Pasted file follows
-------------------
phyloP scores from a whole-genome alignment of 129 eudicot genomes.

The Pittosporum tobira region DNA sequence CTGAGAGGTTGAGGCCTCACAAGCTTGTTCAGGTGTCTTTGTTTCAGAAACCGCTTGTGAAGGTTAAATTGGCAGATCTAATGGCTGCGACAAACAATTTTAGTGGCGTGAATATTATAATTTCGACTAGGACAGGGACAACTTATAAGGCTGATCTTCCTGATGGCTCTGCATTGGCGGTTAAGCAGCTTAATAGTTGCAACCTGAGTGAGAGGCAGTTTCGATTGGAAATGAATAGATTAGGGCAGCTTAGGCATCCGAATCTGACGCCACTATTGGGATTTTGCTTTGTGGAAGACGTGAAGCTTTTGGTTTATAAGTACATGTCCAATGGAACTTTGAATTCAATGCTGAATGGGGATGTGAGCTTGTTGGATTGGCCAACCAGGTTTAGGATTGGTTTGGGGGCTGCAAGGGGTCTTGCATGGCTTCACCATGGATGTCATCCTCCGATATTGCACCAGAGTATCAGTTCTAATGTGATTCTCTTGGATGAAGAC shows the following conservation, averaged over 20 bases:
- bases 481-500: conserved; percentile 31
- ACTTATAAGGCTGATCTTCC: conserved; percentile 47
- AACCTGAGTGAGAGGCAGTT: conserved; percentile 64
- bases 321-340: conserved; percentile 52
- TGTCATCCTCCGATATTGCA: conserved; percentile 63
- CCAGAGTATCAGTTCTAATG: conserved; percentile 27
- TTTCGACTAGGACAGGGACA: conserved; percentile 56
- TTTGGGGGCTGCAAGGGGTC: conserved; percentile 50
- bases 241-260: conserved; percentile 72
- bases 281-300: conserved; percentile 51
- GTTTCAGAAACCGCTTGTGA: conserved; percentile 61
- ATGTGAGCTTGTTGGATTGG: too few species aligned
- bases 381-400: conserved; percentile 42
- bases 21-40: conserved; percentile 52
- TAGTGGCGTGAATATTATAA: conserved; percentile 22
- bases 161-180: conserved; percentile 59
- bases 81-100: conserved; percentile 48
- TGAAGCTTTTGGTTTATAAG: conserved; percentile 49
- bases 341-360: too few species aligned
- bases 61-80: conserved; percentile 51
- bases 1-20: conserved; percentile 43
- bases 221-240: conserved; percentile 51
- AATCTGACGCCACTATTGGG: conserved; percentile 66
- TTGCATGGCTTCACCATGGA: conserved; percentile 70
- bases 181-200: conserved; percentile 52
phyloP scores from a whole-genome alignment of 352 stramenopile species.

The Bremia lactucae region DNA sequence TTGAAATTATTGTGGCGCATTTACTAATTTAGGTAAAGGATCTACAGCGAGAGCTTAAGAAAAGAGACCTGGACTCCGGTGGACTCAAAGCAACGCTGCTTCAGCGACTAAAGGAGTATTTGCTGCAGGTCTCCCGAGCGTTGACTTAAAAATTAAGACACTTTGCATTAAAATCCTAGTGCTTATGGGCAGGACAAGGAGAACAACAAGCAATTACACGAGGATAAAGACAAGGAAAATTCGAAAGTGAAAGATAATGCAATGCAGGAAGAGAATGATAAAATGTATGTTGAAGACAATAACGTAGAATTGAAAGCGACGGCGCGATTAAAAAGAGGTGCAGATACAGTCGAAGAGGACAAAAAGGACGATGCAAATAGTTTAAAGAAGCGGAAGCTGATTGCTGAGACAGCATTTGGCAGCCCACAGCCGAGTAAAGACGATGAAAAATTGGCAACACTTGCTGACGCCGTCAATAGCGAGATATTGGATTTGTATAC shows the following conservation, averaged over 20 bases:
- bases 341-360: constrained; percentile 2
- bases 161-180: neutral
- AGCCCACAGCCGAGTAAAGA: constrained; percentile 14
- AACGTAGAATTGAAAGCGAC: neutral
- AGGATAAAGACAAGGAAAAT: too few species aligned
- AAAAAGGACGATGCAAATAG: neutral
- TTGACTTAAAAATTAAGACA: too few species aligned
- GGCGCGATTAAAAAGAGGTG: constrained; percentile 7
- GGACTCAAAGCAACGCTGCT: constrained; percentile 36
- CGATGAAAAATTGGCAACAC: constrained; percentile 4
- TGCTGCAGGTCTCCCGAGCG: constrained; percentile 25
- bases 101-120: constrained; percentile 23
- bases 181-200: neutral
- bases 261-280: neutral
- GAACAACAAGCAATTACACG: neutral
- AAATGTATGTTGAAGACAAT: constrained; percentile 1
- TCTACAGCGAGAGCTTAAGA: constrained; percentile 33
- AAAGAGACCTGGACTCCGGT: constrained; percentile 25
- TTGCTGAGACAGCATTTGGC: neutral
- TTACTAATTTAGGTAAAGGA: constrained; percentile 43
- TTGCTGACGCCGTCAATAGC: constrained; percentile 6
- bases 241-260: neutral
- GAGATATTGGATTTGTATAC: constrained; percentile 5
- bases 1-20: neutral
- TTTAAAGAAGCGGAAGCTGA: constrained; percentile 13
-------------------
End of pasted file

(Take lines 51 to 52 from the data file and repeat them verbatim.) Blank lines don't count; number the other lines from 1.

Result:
- bases 241-260: neutral
- GAGATATTGGATTTGTATAC: constrained; percentile 5